And that’s the thing that rankles me the most, the idea that the rules apparently don’t apply to the latest wave of immigrants. Not only are many of these Spanish-speaking immigrants flagrantly breaking the law by illegally crossing the border but then they also refuse or neglect to learn English and demand that the country change to accomodate them and their linguistic preferences. Did my German and Polish ancestors come to this new land and demand that the USA enshrine their languages with preferential status and refuse to learn English? No. Perhaps, they didn’t acquire a fluent command of English but they ensured that their children learned it, and, whatever remnants of the mother tongue that persisted in the first generation, English took over for the generations that followed to the point that I can’t speak a lick of either language of my heritage. And I’m perfectly okay with that. I love English, and, just as Hispanics are proud of Spanish, I am proud of English, not only for its literary heritage but for the beauty, complexity and even absurdity that is unique to it. And I don’t want to see English subsumed or sidelined simply because multicultural sensitivity demands that English not be foisted upon our fragile new immigrants.

And so, as Mr. Gottfried ended his peice, it’s true that “it’s far more profitable to hold conversations than worry about someone speaking Spanish at a grocery store in San Diego,” but how can we hold those conversations without a common language to ensure mutual comprehension among the citizenry? Yes, Americans could stand to be more bilingual – but so could our new immigrants.

#24 Comment By MM On May 17, 2018 @ 2:09 pm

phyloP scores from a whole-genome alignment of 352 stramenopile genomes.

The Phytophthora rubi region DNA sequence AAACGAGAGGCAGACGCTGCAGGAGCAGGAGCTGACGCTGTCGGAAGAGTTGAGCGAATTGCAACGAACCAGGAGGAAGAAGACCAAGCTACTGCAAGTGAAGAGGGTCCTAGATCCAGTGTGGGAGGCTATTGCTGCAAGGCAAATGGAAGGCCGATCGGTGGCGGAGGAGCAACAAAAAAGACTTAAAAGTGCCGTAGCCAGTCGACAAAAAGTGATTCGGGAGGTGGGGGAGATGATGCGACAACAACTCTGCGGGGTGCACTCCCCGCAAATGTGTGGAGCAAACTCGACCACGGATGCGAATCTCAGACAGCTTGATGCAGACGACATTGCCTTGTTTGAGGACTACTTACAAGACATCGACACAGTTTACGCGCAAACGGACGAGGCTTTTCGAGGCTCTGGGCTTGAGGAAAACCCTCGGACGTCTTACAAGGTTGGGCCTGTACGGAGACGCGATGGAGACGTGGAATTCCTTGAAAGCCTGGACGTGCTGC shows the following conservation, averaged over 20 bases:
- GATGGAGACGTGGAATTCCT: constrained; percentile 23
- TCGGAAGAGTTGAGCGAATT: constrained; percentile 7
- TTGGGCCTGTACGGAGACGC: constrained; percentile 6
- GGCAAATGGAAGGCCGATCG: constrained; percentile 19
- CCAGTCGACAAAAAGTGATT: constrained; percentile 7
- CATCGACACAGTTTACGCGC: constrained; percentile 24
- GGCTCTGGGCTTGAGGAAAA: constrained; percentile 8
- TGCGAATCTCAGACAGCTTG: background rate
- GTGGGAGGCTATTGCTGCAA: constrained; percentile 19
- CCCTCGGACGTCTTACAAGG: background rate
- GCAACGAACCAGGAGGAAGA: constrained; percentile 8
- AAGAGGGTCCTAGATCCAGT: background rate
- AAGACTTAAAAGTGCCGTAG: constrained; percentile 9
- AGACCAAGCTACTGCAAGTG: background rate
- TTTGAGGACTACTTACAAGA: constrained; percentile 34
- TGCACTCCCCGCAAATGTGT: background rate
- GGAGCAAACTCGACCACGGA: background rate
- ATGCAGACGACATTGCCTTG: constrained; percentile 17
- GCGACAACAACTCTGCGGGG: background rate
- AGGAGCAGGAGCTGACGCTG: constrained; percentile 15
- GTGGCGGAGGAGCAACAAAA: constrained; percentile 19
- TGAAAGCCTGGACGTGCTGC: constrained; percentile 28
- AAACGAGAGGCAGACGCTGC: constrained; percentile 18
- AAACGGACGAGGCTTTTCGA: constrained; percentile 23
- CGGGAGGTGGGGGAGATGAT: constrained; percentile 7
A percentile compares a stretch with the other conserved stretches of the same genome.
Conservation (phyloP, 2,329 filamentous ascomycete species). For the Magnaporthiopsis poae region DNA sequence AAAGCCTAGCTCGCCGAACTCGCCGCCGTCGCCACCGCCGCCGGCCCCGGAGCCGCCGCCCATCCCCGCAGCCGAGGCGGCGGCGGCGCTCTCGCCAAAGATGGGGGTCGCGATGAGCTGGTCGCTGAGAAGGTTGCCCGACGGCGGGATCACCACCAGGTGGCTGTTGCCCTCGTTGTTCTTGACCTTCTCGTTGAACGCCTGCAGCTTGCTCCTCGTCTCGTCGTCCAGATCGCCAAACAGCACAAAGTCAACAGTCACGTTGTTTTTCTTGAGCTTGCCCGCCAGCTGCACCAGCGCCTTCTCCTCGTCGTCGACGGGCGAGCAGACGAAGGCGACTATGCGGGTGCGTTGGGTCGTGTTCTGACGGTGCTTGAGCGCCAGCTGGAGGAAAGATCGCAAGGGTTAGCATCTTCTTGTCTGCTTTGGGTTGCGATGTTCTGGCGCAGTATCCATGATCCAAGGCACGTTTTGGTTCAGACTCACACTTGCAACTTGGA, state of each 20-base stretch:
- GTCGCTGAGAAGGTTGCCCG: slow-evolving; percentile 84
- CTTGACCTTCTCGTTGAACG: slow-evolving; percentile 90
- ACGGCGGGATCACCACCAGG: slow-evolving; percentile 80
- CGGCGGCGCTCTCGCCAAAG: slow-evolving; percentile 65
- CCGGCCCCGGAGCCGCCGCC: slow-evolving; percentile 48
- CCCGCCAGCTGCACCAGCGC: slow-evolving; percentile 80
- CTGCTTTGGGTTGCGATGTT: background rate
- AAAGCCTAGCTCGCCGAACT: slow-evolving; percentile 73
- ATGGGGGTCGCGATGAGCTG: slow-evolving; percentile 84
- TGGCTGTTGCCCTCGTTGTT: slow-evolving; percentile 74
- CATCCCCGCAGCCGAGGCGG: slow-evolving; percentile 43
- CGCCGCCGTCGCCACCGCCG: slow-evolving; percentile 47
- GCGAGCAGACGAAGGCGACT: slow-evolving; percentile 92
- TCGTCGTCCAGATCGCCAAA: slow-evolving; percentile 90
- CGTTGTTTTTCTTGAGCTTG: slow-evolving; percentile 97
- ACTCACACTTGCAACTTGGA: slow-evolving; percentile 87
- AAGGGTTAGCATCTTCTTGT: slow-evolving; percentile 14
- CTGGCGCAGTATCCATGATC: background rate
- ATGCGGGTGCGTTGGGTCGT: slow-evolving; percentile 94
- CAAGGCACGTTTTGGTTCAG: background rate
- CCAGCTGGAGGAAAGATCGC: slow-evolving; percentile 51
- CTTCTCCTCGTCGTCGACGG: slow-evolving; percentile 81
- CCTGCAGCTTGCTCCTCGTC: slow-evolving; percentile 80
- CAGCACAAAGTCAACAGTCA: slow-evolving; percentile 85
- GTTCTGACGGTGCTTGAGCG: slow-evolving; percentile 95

Oh, I almost forgot. Employment in U.S. agriculture did not go down in 2017, it actually inched up slightly:



#25 Comment By Kurt Gayle On May 17, 2018 @ 2:17 pm

The US Equal Employment Opportunity Commission (EEOC) filings in the US District Court Southern District of California (May 3, 2018) claim that “in or about 2012 Albertsons developed an unwritten English-only policy.”

Two points need to be emphasized:

(1) Albertsons has disputed that EEOC claim. Albertsons store spokeswoman Jenna Watkinson said in a May 3rd interview with the San Diego Union-Tribune: “While we cannot comment on this pending litigation specifically, Albertsons does not require that its employees speak English only. Albertsons serves a diverse customer population and encourages employees with foreign language abilities to use those skills to serve its customers.”

(2) In terms of the US federal laws cited in the EEOC filings—Title VII of the Civil Rights Act of 1964 and Title 1 of the Civil Rights Act of 1991—even if Albertsons or one of its stores had actually stipulated a policy of English-only on store premises, such an English-only policy would not have violated these federal laws. The federal laws cited by the EEOC refer to policies based upon “national origin” and do not refer to policies based upon “language” spoken in the workplace.